This research came about because as paleoceanographers (scientists who study oceans in the past), we wanted to understand how the oceans behaved during the last ice age to provide insights into how climate change might alter things in future.
Today, warm salty water from the Gulf of Mexico flows northward as part of the Gulf Stream. As part of it flows past Europe it gives off lots of heat keeping the climate of western Europe very mild.
Then, as the surface water passes north of Iceland, it loses enough heat to increase its density, causing it to sink and form deepwater. This process initiates the global deepwater conveyor belt, which connects all the world’s oceans, slowly moving heat around the planet at depths greater than one mile below the surface.
Scientists previously thought the Atlantic meridional overturning circulation – a complex system of deep and surface ocean currents, including the Gulf Stream – was weaker during extreme cold periods such as the last ice age. In theory, more sea ice in the Arctic would have reduced the amount of water sinking from the surface into the deep ocean, slowing down the global deepwater conveyor belt.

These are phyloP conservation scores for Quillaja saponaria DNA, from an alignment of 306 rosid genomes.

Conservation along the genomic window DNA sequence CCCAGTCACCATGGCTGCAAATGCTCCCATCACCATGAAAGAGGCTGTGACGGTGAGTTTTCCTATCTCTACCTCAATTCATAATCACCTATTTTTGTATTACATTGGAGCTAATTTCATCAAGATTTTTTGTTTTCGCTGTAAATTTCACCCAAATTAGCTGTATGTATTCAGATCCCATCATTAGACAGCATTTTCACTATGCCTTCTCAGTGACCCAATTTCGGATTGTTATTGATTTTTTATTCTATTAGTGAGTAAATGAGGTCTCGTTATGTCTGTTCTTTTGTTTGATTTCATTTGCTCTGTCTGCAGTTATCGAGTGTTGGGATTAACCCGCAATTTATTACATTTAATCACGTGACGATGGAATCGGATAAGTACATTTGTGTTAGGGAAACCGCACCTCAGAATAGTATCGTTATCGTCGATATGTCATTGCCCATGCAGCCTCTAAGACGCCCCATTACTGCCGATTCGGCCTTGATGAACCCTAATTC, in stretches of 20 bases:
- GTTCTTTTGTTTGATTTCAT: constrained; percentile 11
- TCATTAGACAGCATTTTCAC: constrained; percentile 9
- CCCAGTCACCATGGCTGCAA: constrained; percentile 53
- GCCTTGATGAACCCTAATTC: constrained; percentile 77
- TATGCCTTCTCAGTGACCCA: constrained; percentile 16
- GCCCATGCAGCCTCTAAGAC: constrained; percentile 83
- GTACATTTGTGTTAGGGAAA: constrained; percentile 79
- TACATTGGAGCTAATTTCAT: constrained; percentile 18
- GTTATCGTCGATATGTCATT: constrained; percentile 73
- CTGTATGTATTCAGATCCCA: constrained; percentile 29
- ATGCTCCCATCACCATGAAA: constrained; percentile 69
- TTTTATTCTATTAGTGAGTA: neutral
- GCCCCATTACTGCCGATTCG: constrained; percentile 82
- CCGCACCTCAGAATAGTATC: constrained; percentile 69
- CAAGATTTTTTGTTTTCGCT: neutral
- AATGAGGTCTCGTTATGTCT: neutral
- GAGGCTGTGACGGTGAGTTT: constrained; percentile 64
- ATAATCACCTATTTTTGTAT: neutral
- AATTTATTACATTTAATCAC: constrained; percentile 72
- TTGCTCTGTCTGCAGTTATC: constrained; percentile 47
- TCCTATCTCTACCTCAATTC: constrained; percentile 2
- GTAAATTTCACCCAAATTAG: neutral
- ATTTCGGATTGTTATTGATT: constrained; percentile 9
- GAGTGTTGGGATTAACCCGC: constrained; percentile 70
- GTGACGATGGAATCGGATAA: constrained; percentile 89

However, our new study reveals that the Gulf Stream was actually much stronger (and deeper) during the last ice age. This is despite the prevailing cold glacial climate and the presence of enormous ice sheets around the northern parts of the Atlantic.
In fact, our research suggests that the glacial climate itself was responsible for driving a stronger Gulf Stream. In particular, the ice age was characterised by much stronger winds over parts of the North Atlantic, which would have driven a stronger Gulf Stream. Therefore, although the amount of water sinking from the surface into the deep ocean was reduced, the Gulf Stream was stronger and still transporting lots of heat northwards, albeit not as far as today.
Since we don’t have any data from weather buoys or satellites, we instead reconstructed how the ocean would have circulated in the last ice age using proxy evidence preserved in marine sediment cores, which are long tubes of mud from the bottom of the ocean.